Global Festival engages multiple cultures of community

Katelyn Hill, Staff Reporter

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The first annual Global Festival brought Oakland University’s campus together to celebrate the different cultures present at the university.

The festival, presented by the International Allies Organization (IAO), took place Friday, Feb. 7 and featured cultural performances and various multicultural clubs and organizations from within and around OU.

“We wanted to create a space that everybody can come and to feel open and safe to celebrate all the cultures that are celebrated here at Oakland University,” said Alexis Asaro, president of the IAO and one of the main coordinators of the event. 

Abby Sachs, treasurer of the IAO and one of the main coordinators, said there was a lot of student involvement in the creation and execution of the festival.  

“It’s a combination of efforts by students and professional staff to celebrate the diversity on Oakland’s campus,” she said. “It’s really exciting to see the community get involved and be excited about this event.” 

There were over 15 informational booths surrounding the room where students could go to find out more about the different clubs available on campus. Several of these booths involved activities so guests could actively participate in the festival. 

Yu Liu, president of the Chinese Honor Society, brought Chinese art crafts and calligraphy to the festival, showing guests how to write their name in Chinese characters with traditional brushes.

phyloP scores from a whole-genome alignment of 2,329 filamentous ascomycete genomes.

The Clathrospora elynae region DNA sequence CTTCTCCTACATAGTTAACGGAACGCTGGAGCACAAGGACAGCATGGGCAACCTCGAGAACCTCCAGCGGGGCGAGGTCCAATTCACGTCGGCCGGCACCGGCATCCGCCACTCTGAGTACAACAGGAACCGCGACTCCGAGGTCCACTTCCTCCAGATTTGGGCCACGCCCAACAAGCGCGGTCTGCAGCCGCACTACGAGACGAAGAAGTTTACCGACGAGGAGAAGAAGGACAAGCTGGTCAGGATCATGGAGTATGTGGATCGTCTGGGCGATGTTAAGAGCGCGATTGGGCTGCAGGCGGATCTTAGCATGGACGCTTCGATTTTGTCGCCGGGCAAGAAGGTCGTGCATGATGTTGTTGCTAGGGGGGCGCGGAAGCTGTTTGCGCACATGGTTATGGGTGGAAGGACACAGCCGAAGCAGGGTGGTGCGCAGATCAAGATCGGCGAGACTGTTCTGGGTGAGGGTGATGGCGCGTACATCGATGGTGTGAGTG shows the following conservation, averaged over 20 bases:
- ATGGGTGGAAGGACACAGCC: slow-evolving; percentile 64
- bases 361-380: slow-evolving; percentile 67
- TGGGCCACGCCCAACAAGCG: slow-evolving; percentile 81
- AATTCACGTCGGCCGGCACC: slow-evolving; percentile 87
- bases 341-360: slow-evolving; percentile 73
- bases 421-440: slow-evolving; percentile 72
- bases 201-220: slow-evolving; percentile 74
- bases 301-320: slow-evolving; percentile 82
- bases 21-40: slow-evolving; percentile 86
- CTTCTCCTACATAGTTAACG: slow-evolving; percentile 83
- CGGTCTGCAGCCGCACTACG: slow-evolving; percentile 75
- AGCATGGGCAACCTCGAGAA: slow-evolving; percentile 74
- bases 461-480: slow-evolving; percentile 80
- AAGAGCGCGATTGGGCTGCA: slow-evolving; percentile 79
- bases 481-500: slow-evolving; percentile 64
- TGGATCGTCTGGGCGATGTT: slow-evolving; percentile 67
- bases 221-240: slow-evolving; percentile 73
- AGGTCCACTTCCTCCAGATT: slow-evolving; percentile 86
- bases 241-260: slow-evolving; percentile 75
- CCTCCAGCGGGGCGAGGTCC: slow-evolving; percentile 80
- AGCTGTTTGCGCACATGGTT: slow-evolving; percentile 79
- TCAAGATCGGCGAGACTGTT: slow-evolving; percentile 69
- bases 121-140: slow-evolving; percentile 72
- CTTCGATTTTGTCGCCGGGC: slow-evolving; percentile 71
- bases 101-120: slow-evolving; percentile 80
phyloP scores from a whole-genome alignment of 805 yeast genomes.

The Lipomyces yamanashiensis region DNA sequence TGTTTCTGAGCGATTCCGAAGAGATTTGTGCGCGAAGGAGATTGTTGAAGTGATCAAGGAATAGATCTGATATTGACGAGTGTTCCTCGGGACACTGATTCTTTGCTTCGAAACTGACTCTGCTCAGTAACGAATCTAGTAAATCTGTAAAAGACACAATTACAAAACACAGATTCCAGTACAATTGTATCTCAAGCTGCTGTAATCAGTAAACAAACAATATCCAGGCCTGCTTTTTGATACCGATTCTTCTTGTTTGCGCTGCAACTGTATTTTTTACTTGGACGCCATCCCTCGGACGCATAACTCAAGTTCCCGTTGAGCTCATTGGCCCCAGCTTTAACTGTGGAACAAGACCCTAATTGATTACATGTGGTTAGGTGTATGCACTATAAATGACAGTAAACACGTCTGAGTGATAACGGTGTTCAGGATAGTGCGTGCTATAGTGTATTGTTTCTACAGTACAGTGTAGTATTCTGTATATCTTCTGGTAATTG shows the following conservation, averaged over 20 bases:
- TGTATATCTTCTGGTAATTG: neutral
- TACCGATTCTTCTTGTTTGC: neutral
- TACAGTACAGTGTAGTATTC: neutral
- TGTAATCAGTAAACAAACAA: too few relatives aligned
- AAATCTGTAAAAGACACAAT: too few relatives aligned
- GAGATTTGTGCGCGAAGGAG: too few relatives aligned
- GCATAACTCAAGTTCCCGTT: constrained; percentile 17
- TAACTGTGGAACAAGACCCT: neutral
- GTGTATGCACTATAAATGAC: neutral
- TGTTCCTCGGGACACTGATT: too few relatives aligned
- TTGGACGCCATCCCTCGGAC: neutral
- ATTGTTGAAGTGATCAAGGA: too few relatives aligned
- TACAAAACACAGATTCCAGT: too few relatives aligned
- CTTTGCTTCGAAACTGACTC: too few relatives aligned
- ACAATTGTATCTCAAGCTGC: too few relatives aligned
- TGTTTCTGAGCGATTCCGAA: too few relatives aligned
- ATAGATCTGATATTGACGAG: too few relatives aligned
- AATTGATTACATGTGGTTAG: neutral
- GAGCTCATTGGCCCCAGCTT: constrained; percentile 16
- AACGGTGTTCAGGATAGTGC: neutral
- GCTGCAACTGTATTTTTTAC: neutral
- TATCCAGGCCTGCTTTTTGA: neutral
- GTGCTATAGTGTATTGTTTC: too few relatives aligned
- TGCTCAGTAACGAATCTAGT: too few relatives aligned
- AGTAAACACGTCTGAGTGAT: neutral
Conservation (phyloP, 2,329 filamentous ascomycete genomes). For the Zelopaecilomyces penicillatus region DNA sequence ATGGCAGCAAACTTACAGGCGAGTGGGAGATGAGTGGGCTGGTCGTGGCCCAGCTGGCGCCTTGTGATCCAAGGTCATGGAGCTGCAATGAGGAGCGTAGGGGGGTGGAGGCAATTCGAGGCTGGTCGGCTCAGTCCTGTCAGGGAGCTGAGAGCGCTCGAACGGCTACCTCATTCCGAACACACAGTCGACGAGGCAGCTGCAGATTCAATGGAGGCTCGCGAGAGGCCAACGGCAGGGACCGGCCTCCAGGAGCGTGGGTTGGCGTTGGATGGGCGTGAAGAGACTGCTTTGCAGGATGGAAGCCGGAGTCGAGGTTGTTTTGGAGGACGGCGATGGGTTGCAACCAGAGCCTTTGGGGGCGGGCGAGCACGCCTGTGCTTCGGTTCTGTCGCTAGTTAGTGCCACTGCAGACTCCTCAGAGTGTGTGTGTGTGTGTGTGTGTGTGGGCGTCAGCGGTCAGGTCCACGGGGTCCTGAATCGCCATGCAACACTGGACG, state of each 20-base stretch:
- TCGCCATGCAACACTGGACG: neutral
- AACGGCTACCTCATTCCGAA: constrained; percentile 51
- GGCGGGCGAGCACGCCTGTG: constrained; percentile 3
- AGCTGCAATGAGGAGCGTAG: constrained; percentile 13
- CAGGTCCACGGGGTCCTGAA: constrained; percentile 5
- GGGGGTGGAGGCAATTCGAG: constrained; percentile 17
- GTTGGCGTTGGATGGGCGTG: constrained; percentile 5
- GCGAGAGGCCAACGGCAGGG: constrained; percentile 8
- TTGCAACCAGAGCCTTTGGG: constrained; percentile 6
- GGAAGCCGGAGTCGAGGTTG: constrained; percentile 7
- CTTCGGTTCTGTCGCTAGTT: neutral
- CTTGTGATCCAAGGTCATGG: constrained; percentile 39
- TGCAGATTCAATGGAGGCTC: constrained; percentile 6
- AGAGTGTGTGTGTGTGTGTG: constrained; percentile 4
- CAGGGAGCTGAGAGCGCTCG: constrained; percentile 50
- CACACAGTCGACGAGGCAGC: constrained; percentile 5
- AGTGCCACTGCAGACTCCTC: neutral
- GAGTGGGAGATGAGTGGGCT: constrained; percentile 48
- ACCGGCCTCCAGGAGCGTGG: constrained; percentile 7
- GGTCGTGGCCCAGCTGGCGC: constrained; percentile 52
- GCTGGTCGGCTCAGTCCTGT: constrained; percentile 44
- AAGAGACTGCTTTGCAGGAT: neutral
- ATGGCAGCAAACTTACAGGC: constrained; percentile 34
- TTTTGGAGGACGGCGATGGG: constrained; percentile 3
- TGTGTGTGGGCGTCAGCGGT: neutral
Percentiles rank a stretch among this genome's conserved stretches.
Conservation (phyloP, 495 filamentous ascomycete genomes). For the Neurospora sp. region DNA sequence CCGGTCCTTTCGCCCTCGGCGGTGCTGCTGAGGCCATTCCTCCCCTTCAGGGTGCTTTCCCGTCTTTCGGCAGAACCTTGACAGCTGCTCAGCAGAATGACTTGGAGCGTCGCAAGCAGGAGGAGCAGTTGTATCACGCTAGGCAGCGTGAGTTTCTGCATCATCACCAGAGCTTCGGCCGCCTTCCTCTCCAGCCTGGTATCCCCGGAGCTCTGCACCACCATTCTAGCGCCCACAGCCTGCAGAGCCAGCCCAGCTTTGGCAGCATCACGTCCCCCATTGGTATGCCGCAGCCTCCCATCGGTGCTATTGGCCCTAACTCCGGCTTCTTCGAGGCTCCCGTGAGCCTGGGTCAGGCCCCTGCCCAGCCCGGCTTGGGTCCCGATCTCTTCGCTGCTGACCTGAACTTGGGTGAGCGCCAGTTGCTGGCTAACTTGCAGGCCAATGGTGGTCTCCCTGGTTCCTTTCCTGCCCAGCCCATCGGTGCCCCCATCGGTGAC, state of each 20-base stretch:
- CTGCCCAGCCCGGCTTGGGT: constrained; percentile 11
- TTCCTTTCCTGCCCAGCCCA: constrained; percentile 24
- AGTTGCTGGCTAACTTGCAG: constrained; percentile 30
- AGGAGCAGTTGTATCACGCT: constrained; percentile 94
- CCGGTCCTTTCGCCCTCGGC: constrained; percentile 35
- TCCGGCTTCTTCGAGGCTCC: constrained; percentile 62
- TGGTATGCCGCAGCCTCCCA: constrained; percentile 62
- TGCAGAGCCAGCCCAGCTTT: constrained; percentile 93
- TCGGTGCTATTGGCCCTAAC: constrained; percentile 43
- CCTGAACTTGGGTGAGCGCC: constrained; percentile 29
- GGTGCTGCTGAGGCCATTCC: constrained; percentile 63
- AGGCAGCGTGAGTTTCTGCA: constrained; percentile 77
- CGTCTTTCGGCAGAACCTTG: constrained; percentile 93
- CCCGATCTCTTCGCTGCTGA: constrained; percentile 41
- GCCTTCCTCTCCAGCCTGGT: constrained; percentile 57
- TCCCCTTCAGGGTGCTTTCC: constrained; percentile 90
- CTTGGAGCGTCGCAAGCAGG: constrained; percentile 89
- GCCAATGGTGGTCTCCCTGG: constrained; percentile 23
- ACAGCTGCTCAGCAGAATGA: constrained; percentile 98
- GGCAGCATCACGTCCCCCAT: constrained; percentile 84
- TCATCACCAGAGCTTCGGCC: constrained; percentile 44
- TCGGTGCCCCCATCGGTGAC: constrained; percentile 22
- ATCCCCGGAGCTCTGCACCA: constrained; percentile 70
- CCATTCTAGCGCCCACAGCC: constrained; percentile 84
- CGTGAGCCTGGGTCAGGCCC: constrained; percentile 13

“I’m glad people like my culture,” he said. “I think it’s pretty neat that we can also spread the knowledge and the culture among the young kids.”

The IAO’s booth was where Vice President Damilola Alao provided students with information about the organization. This organization has a “buddy system” where students of similar interests get matched together.

“What our aim is is for students across campus, regardless of your nationality, to be able to come together and make friendships,” she said.  

Throughout the event, different cultures showcased 13 traditional performances, including instruments, songs and dances.

Andreea Bordeianu, a College of Arts and Sciences adviser, brought Romanian culture to the festival by getting audience members up and on their feet for the Romanian Hora dance, which she described as a symbolic dance where people hold hands and celebrate together.

Bordeianu enjoyed seeing people from all over the world come together to participate in the Hora dance, and said participating in the dance felt like home. 

“It’s so important to have events like this where we can all come together and celebrate things that we can all enjoy, and learn new things about people who might be different from us,” Sachs said.

Working in the International Students and Scholars Office, Sachs said international students sometimes struggle with feeling connected to the community and figuring out where they fit in at an American campus, making events like this even more important. 

“It’s great to have nights like this so that [international students] can really feel like they’re a part of Oakland, and Oakland celebrates all the things that make them unique,” Sachs said.

Bordeianu said it is important for OU students to have the kind of exposure to other cultures the Global Festival was able to provide.   

“Coming to this festival is an eye opening experience, and you can make friends around the world right here at Oakland University,” she said.